Nobody is quite counting out Jimbo Fisher’s team just yet — there’s simply too much talent on the roster to do so — but the loss of their quarterback so early in 2017 will nevertheless be a critical blow to the team’s fortunes. Perhaps James Blackman will simply take the baton and run with it, he certainly has all the physical tools to succeed in Fisher’s offense. More likely however, is that when the team needs a big third down conversion against Miami, or NC State or Clemson, the guy who should be making the play as expected is sitting on the sideline.

 

On the other coast and other side of the coin was UCLA. The Bruins completed a stunning 34-point comeback, capping off their pièce de résistance with, of all things, a perfectly executed fake spike. It was the second-largest, come-from-behind victory in FBS history and it was, in many respects, the result of a case where a win literally slipped through the fingers of Texas A&M had one little thing been different.

 

Taking over in the fourth quarter at their own four-yard line, quarterback Josh Rosen moved the offense past midfield with a pair of chunk plays against soft coverage by the retreating Aggies secondary. Taking the snap with a fresh set of downs on Texas A&M’s 42, the quarterback felt a little pressure off his blind side but failed to see an open receiver much of anywhere over the middle of the field. No matter though, he had wideout Darren Andrews streaking toward the goal post. When you’re down 20 and have nothing else to lose, playing gunslinger is part of the game and that’s when Rosen launched a long, arcing pass on a wing and a prayer... right into the hands of Aggies defensive back Deshawn Capers-Smith.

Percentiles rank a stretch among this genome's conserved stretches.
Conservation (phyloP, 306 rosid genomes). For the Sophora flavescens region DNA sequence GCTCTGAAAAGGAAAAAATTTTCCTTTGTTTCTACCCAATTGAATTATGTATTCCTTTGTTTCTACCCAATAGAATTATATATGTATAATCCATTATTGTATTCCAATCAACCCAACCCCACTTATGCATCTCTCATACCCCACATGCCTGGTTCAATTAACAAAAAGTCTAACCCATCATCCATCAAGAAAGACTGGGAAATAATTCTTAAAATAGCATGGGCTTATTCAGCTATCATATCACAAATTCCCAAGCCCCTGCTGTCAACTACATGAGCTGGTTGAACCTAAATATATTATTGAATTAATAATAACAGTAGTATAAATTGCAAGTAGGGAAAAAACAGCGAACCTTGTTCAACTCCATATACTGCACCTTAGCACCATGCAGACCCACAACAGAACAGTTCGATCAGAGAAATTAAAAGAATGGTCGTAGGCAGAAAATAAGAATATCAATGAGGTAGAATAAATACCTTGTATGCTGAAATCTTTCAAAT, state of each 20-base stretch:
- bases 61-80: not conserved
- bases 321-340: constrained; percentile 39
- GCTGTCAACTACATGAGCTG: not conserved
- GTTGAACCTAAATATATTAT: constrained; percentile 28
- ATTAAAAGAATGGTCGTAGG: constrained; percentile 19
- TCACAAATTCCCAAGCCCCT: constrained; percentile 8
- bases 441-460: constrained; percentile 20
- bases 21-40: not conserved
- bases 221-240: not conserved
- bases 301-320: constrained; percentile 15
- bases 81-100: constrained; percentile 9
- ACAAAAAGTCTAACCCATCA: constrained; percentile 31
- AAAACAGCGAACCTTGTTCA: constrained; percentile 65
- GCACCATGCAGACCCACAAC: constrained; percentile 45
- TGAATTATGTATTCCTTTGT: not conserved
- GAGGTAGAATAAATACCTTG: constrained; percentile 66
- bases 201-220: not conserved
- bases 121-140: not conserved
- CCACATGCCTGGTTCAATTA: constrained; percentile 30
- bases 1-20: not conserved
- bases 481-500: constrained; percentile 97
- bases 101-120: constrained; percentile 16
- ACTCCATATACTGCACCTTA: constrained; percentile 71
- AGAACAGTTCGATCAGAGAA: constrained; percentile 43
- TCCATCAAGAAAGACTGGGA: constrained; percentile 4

But there was a reason why Capers-Smith plays defensive back instead of receiver, as the ball passed through his outstretched hands unobstructed. Andrews was as surprised as the rest of the crowd to see the sure-fire interception turn into the exact opposite but still managed to react quick enough to haul in the pass for a miraculous touchdown.

 

All of a sudden, a rout at the Rose Bowl had turned into an inconceivable two-score game and the visitors were holding on for dear life.

 

 

“The end result, the play in the end zone is what everybody is going to talk about,” dejected and bleary-eyed A&M head coach Kevin Sumlin said afterward. “But it was the plays between that, which didn’t seem like a big deal (at the time), became a big deal.”